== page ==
• Make the dental appointment for a time when your child is well-rested.
• Inform your dentist about any medical or psychological problems that your child may have.
• Openly discuss your questions and concerns.

Some first visit DONT’S:
• Don’t convey anxiety about the dental visit to your child.

For example, don't say "It's OK, the dentist won't HURT you" or "Don’t worry mommy will be watching". If you took your child to the movies you would not say “We are going to a movie but don’t worry it won’t hurt”. Same goes for a dental visit. Don’t carry your child into the room if they would normally walk into an arcade or a restaurant on their own. This may give the child the sense they need to be protected.

• Don’t worry if your child cries a little during the visit. A very young child may react that way but will be won over eventually.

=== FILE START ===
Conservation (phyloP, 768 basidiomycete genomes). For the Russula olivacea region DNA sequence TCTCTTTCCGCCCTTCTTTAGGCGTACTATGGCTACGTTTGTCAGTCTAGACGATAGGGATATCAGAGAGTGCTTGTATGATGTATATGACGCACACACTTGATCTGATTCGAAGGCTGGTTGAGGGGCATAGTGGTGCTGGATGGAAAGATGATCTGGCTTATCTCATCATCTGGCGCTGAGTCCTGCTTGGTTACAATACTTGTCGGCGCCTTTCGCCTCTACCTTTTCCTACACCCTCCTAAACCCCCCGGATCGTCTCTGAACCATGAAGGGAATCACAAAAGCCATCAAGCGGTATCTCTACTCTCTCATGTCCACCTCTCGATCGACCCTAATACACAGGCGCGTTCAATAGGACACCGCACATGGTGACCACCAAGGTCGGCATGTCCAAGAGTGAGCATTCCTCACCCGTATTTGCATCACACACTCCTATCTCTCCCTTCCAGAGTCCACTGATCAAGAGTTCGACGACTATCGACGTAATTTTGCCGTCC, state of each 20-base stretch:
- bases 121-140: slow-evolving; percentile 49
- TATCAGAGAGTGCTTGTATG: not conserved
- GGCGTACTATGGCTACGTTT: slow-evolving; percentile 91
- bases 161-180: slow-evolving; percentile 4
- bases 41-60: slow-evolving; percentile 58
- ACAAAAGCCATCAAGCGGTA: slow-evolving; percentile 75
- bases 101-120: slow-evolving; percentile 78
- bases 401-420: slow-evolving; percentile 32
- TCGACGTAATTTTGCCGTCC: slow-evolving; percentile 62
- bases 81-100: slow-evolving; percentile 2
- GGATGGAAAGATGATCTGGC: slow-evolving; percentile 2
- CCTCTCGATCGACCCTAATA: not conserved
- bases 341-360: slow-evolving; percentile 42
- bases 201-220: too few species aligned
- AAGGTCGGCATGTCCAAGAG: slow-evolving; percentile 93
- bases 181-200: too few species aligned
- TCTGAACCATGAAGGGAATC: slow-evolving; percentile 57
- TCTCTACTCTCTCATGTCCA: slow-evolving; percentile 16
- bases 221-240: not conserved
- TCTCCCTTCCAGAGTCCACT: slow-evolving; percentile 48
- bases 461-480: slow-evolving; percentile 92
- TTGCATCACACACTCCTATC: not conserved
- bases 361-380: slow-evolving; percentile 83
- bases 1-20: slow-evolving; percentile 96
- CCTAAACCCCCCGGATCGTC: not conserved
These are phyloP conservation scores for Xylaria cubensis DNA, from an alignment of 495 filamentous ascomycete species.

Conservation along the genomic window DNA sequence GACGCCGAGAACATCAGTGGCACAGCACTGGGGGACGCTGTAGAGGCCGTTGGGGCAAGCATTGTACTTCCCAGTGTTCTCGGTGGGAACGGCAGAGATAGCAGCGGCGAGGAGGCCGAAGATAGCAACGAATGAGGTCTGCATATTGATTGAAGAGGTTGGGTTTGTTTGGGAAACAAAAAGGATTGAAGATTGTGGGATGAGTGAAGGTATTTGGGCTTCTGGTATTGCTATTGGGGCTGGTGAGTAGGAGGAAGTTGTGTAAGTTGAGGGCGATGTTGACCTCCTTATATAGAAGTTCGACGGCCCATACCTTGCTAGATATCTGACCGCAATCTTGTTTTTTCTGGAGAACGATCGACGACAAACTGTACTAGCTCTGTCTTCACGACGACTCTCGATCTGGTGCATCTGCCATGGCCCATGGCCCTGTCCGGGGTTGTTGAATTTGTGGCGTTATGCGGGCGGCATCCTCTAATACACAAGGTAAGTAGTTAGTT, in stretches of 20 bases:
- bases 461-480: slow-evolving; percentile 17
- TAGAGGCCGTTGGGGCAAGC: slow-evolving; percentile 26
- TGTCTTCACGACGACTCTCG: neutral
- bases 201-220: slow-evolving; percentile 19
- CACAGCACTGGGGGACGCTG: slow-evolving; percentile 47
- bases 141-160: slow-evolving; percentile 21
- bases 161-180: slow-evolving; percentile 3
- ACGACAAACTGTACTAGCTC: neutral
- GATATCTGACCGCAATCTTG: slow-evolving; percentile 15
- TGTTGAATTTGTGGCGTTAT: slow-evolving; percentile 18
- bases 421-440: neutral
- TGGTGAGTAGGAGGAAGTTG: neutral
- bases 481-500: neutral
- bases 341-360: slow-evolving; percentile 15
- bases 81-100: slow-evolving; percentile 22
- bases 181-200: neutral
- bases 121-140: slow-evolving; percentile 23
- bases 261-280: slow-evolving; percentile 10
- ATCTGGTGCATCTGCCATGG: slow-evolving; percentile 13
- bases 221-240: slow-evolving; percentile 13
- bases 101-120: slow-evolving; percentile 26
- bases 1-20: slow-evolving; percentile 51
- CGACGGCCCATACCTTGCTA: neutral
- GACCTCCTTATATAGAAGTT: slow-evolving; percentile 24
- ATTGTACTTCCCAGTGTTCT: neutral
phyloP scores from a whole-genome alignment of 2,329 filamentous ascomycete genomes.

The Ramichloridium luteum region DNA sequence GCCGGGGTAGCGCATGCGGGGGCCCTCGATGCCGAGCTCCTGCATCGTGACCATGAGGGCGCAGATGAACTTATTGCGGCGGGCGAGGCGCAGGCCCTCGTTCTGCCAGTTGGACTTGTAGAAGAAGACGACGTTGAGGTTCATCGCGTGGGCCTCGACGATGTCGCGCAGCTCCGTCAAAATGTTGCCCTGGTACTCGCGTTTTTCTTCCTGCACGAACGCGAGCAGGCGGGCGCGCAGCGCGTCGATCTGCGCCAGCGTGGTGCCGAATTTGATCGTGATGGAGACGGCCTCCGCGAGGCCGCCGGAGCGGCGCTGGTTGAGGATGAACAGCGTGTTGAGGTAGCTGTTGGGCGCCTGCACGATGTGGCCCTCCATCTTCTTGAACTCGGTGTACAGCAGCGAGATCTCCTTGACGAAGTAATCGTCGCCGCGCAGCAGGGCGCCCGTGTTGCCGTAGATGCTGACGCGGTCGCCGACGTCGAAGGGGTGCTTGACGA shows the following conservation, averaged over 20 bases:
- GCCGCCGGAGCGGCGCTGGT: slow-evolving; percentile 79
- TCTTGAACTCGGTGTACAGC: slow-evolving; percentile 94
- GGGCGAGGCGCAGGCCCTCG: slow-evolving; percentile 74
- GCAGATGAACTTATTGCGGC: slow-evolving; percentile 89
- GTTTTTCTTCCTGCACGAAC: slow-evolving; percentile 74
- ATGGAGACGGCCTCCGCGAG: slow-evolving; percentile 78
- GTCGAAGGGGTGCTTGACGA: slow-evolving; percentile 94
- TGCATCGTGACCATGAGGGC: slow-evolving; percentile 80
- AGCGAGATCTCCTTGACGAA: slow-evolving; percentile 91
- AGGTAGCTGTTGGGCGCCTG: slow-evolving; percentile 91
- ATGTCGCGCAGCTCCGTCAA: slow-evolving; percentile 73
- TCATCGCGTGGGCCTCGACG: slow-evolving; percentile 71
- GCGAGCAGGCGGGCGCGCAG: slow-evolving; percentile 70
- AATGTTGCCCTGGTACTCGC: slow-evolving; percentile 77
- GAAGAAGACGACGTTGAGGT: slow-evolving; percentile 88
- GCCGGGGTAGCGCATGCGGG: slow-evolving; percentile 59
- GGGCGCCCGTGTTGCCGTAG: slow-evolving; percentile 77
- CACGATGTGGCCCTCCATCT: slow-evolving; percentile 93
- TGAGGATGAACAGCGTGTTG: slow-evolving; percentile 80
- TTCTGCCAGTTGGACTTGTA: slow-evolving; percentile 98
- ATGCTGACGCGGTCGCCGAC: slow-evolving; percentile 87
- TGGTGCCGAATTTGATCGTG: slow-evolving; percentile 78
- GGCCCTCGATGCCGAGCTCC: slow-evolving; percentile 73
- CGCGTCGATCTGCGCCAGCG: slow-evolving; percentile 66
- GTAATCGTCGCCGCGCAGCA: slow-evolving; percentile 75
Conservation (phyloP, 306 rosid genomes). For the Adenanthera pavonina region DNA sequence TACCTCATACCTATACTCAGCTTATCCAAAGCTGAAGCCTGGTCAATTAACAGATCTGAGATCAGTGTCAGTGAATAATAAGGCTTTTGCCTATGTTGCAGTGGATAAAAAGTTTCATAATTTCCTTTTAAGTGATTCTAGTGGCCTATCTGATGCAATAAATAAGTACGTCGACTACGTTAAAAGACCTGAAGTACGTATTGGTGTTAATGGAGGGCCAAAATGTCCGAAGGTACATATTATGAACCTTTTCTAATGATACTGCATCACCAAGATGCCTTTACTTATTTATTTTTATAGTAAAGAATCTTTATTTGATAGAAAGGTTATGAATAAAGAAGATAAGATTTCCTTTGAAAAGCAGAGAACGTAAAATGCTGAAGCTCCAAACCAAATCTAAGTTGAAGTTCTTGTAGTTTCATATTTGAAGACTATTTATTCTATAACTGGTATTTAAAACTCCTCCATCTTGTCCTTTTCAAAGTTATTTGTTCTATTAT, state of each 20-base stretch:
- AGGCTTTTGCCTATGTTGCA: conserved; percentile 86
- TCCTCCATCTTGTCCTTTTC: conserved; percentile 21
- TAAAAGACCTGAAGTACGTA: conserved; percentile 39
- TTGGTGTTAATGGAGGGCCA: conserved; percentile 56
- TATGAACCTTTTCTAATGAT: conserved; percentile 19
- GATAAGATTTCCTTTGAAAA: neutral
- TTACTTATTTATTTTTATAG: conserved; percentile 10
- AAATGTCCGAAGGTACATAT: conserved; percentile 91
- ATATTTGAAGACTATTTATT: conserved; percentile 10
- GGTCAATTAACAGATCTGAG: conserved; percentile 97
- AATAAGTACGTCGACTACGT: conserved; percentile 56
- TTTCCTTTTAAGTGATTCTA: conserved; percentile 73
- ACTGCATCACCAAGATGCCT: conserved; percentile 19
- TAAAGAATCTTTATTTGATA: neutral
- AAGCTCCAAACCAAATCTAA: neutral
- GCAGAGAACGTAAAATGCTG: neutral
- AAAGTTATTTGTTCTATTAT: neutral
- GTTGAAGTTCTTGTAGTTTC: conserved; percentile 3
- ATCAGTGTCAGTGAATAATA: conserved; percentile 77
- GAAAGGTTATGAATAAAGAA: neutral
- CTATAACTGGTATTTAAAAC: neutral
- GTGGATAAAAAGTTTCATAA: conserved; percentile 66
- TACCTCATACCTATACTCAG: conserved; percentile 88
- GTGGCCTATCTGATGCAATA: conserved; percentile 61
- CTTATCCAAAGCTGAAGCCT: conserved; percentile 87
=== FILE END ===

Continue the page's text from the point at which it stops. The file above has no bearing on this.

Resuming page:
• Don't use negative words like: hurt, pain, shot, needle, or drill around your child.
 

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Frequently Asked Questions

According to the American Academy of Pediatric Denitistry

What should I use to clean my baby's teeth?
A toothbrush will remove plaque bacteria that can lead to decay. Any soft-bristled toothbrush with a small head, preferably one designed specifically for infants, should be used at least once a day at bedtime.

Are baby teeth really that important to my child?
Primary, or "baby," teeth are important for many reasons. Not only do they help children speak clearly and chew naturally, they also aid in forming a path that permanent teeth can follow when they are ready to erupt.

What should I do if my child has a toothache?
First, rinse the irritated area with warm salt water and place a cold compress on the face if it is swollen. Give the child acetaminophen for any pain, rather than placing aspirin on the teeth or gums. Finally, see a dentist as soon as possible.

Are thumbsucking and pacifier habits harmful for a child's teeth?